Hackernoon logoHow To Run Your First Program in a Nano Virtual Machine by@mvuksano

How To Run Your First Program in a Nano Virtual Machine

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@mvuksanoMarko Vuksanovic

PSS - Pragmatic problem solver

Most people associate a virtual machine (VM) with something slow and complex. Here I will show you two things - 1. VMs are not slow and 2. VMs can be super simple to use.
We will use KVM (https://www.linux-kvm.org/page/Main_Page) to run our code. This means that in order to execute this code you will need a Linux machine with KVM installed. Alternatively you can use Google Cloud Compute Engine with nested virtualization enabled (https://cloud.google.com/compute/docs/instances/enable-nested-virtualization-vm-instances).
Following is the code that we will run in our VM:
	global start

start:	mov dx, 0x3f8
	add al, bl
	add al, `0`
	out dx, al
	mov al, `\n`
	out dx, al
	hlt
The above code takes two values in registers al and bl and outputs the value via a serial port. We add "0" (ASCII value of character zero) to al register so we can display correct character. out instructions are normally used by a CPU to output a value to an IO port.
Since our VM does not have any IO ports this instruction will cause what is known as VMEXIT and signal our host OS to help with handling this instruction.
The above code when compiled produces the following sequence of bytes:
const uint8_t code[] = { 0xba, 0xf8, 0x03, 0x00, 0xd8, 0x04, '0', 0xee, 0xb0, '\n', 0xee, 0xf4 };
KVM API[1] is a set of ioctls that operate on file descriptors. The API is relatively simple, easy to work with and well documented - https://www.kernel.org/doc/Documentation/virtual/kvm/api.txt.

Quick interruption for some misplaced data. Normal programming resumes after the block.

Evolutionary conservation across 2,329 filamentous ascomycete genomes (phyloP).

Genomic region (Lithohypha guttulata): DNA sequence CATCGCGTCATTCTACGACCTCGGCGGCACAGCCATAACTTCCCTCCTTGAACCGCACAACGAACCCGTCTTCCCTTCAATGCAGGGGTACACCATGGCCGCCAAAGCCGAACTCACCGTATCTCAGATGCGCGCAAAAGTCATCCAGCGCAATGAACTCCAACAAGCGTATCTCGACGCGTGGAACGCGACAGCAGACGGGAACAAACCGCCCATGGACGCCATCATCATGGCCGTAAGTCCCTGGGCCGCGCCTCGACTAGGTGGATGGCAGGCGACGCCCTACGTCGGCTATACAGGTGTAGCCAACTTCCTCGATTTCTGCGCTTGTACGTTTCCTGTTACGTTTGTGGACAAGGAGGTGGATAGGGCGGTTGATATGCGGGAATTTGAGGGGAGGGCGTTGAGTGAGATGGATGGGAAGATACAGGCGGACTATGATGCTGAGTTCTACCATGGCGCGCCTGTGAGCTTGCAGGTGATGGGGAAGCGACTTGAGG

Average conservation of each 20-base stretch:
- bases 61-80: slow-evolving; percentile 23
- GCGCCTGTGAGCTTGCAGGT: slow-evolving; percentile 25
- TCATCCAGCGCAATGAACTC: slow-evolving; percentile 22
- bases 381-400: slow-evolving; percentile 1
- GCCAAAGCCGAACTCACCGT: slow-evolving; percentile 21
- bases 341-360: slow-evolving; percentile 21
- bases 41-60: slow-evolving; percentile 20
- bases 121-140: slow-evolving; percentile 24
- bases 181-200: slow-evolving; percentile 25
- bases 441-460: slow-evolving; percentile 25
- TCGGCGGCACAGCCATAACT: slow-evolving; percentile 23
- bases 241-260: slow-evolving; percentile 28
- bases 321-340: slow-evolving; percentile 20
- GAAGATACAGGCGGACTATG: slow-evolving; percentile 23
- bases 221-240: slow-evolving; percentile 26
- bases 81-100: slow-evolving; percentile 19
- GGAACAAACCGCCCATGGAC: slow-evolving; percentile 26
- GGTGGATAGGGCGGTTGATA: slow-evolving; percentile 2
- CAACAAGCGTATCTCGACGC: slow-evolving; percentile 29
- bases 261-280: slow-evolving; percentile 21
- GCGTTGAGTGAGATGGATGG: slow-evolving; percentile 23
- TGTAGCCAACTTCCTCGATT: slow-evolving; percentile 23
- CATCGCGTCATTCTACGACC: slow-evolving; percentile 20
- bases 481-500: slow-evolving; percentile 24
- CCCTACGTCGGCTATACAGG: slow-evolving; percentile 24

Let's now try run this code in a VM!
1. obtain a handle to the KVM subsystem. This is done by opening /dev/kvm file.
int kvm = open("/dev/kvm", O_RDWR | O_CLOEXEC);
2. Use KVM_GET_API_VERSION to check if API version is exactly 12.
int ver = ioctl(kvm, KVM_GET_API_VERSION, NULL);
if (ver != 12) {
	printf("KVM_GET_API_VERSION expected 12 
 but got %d. Exiting.\n", ver);
}
3. Using KVM_CHECK_EXTENSION API call we can check if some capability is supported. In our example we will use KVM_CAP_USER_MEMORY. This capability will enable our host to specify memory contents (our example code) for our VM.
if(ioctl(kvm, KVM_CHECK_EXTENSION, KVM_CAP_USER_MEMORY) == -1) {
  printf("KVM_CAP_USER_MEMORY not available. Exiting."
  return -1;
}
4. Now it's time to create our VM. For that we will use KVM_CREATE_VM ioctl with machine type 0.
int vmfd = ioctl(kvm, KVM_CREATE_VM, (unsigned long)0);
if(vmfd == -1) {
  printf("There was a problem creating VM. KVM_CREATE_VM exit code: %d\n", vmfd);
  return -1;
}
5. Next we'll allocate a chunk of memory and place our code into it
void *mem = mmap(NULL, 0x1000, PROT_READ | PROT_WRITE, MAP_SHARED | MAP_ANONYMOUS, -1, 0);
memcpy(mem, code, sizeof(code));
6. Use KVM_SET_USER_MEMORY_REGION to create a guest physical memory slot
struct kvm_userspace_memory_region region = {
  .slot = 0,
  .guest_phys_addr = 0x1000,
  .memory_size = 0x1000,
  .userspace_addr = (uint64_t)mem,
};
ioctl(vmfd, KVM_SET_USER_MEMORY_REGION, &region);
Here we tell KVM that the memory we allocated (mem) is the memory that will be associated with slot 0. It will be accessible starting at location 0x1000 from within the VM and it will be 0x1000 bytes (4Kb) in size.